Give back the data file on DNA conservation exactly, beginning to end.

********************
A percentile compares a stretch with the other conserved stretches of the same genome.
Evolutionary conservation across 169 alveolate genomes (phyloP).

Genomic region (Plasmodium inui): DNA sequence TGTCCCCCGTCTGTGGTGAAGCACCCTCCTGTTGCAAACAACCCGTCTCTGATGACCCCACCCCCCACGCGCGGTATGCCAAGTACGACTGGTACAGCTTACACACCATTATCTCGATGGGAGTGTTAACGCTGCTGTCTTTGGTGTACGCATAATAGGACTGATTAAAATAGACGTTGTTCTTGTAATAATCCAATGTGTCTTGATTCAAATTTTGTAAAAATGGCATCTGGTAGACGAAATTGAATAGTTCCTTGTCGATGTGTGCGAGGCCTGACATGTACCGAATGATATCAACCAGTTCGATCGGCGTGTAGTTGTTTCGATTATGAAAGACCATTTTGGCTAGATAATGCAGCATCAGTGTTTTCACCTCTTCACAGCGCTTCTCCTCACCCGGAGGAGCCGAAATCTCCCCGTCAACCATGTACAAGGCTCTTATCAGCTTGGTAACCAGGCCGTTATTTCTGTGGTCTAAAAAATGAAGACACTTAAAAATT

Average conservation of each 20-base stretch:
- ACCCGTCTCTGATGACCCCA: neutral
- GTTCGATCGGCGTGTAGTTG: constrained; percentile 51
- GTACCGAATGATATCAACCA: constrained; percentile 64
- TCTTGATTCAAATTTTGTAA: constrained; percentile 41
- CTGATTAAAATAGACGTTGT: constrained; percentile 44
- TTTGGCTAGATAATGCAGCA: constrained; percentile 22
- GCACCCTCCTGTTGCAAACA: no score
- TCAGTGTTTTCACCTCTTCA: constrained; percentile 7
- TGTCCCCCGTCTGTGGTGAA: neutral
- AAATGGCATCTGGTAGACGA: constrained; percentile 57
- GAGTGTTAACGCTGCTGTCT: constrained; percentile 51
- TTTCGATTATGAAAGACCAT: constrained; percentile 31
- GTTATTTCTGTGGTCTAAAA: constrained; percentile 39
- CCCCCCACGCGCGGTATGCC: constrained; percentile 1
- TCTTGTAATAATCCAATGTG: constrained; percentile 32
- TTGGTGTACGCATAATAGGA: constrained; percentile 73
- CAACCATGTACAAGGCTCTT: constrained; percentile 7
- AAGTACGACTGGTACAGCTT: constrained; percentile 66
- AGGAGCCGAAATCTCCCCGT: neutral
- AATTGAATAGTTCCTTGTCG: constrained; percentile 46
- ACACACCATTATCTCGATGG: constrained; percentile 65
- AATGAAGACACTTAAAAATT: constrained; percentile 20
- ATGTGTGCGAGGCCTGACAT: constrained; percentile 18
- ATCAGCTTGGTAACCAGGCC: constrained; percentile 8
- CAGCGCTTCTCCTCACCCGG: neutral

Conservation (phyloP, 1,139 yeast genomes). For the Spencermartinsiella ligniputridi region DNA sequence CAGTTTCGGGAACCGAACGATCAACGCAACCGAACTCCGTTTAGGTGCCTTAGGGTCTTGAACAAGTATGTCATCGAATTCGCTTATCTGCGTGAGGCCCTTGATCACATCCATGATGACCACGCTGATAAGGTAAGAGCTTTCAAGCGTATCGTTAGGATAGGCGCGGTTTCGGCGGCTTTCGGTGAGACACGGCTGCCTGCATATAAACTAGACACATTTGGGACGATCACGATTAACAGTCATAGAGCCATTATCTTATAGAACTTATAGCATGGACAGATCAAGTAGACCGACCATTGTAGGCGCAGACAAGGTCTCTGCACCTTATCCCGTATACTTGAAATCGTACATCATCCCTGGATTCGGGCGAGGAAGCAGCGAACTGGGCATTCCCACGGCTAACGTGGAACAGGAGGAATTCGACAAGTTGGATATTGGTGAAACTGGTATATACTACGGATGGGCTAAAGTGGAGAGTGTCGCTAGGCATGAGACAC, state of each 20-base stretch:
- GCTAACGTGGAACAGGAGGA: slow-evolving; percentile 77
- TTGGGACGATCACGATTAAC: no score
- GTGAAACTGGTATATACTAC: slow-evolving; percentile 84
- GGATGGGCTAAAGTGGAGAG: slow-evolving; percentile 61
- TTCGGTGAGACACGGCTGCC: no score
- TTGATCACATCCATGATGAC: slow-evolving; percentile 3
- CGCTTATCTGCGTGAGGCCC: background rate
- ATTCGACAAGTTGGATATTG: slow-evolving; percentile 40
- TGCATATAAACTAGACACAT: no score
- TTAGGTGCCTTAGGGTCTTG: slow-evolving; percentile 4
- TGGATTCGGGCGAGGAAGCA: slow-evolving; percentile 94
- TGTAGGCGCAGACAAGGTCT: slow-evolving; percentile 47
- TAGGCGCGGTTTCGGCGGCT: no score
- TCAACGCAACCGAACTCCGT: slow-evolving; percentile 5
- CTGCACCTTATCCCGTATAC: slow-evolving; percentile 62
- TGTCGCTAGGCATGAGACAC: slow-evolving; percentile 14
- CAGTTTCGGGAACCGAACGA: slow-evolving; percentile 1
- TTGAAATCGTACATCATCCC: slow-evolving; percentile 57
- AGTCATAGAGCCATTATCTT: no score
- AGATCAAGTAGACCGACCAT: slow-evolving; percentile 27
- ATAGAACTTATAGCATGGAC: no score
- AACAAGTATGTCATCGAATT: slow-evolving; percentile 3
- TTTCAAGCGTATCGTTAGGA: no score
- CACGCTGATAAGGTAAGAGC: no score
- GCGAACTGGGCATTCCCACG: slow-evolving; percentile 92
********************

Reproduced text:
A percentile compares a stretch with the other conserved stretches of the same genome.
Evolutionary conservation across 169 alveolate genomes (phyloP).

Genomic region (Plasmodium inui): DNA sequence TGTCCCCCGTCTGTGGTGAAGCACCCTCCTGTTGCAAACAACCCGTCTCTGATGACCCCACCCCCCACGCGCGGTATGCCAAGTACGACTGGTACAGCTTACACACCATTATCTCGATGGGAGTGTTAACGCTGCTGTCTTTGGTGTACGCATAATAGGACTGATTAAAATAGACGTTGTTCTTGTAATAATCCAATGTGTCTTGATTCAAATTTTGTAAAAATGGCATCTGGTAGACGAAATTGAATAGTTCCTTGTCGATGTGTGCGAGGCCTGACATGTACCGAATGATATCAACCAGTTCGATCGGCGTGTAGTTGTTTCGATTATGAAAGACCATTTTGGCTAGATAATGCAGCATCAGTGTTTTCACCTCTTCACAGCGCTTCTCCTCACCCGGAGGAGCCGAAATCTCCCCGTCAACCATGTACAAGGCTCTTATCAGCTTGGTAACCAGGCCGTTATTTCTGTGGTCTAAAAAATGAAGACACTTAAAAATT

Average conservation of each 20-base stretch:
- ACCCGTCTCTGATGACCCCA: neutral
- GTTCGATCGGCGTGTAGTTG: constrained; percentile 51
- GTACCGAATGATATCAACCA: constrained; percentile 64
- TCTTGATTCAAATTTTGTAA: constrained; percentile 41
- CTGATTAAAATAGACGTTGT: constrained; percentile 44
- TTTGGCTAGATAATGCAGCA: constrained; percentile 22
- GCACCCTCCTGTTGCAAACA: no score
- TCAGTGTTTTCACCTCTTCA: constrained; percentile 7
- TGTCCCCCGTCTGTGGTGAA: neutral
- AAATGGCATCTGGTAGACGA: constrained; percentile 57
- GAGTGTTAACGCTGCTGTCT: constrained; percentile 51
- TTTCGATTATGAAAGACCAT: constrained; percentile 31
- GTTATTTCTGTGGTCTAAAA: constrained; percentile 39
- CCCCCCACGCGCGGTATGCC: constrained; percentile 1
- TCTTGTAATAATCCAATGTG: constrained; percentile 32
- TTGGTGTACGCATAATAGGA: constrained; percentile 73
- CAACCATGTACAAGGCTCTT: constrained; percentile 7
- AAGTACGACTGGTACAGCTT: constrained; percentile 66
- AGGAGCCGAAATCTCCCCGT: neutral
- AATTGAATAGTTCCTTGTCG: constrained; percentile 46
- ACACACCATTATCTCGATGG: constrained; percentile 65
- AATGAAGACACTTAAAAATT: constrained; percentile 20
- ATGTGTGCGAGGCCTGACAT: constrained; percentile 18
- ATCAGCTTGGTAACCAGGCC: constrained; percentile 8
- CAGCGCTTCTCCTCACCCGG: neutral

Conservation (phyloP, 1,139 yeast genomes). For the Spencermartinsiella ligniputridi region DNA sequence CAGTTTCGGGAACCGAACGATCAACGCAACCGAACTCCGTTTAGGTGCCTTAGGGTCTTGAACAAGTATGTCATCGAATTCGCTTATCTGCGTGAGGCCCTTGATCACATCCATGATGACCACGCTGATAAGGTAAGAGCTTTCAAGCGTATCGTTAGGATAGGCGCGGTTTCGGCGGCTTTCGGTGAGACACGGCTGCCTGCATATAAACTAGACACATTTGGGACGATCACGATTAACAGTCATAGAGCCATTATCTTATAGAACTTATAGCATGGACAGATCAAGTAGACCGACCATTGTAGGCGCAGACAAGGTCTCTGCACCTTATCCCGTATACTTGAAATCGTACATCATCCCTGGATTCGGGCGAGGAAGCAGCGAACTGGGCATTCCCACGGCTAACGTGGAACAGGAGGAATTCGACAAGTTGGATATTGGTGAAACTGGTATATACTACGGATGGGCTAAAGTGGAGAGTGTCGCTAGGCATGAGACAC, state of each 20-base stretch:
- GCTAACGTGGAACAGGAGGA: slow-evolving; percentile 77
- TTGGGACGATCACGATTAAC: no score
- GTGAAACTGGTATATACTAC: slow-evolving; percentile 84
- GGATGGGCTAAAGTGGAGAG: slow-evolving; percentile 61
- TTCGGTGAGACACGGCTGCC: no score
- TTGATCACATCCATGATGAC: slow-evolving; percentile 3
- CGCTTATCTGCGTGAGGCCC: background rate
- ATTCGACAAGTTGGATATTG: slow-evolving; percentile 40
- TGCATATAAACTAGACACAT: no score
- TTAGGTGCCTTAGGGTCTTG: slow-evolving; percentile 4
- TGGATTCGGGCGAGGAAGCA: slow-evolving; percentile 94
- TGTAGGCGCAGACAAGGTCT: slow-evolving; percentile 47
- TAGGCGCGGTTTCGGCGGCT: no score
- TCAACGCAACCGAACTCCGT: slow-evolving; percentile 5
- CTGCACCTTATCCCGTATAC: slow-evolving; percentile 62
- TGTCGCTAGGCATGAGACAC: slow-evolving; percentile 14
- CAGTTTCGGGAACCGAACGA: slow-evolving; percentile 1
- TTGAAATCGTACATCATCCC: slow-evolving; percentile 57
- AGTCATAGAGCCATTATCTT: no score
- AGATCAAGTAGACCGACCAT: slow-evolving; percentile 27
- ATAGAACTTATAGCATGGAC: no score
- AACAAGTATGTCATCGAATT: slow-evolving; percentile 3
- TTTCAAGCGTATCGTTAGGA: no score
- CACGCTGATAAGGTAAGAGC: no score
- GCGAACTGGGCATTCCCACG: slow-evolving; percentile 92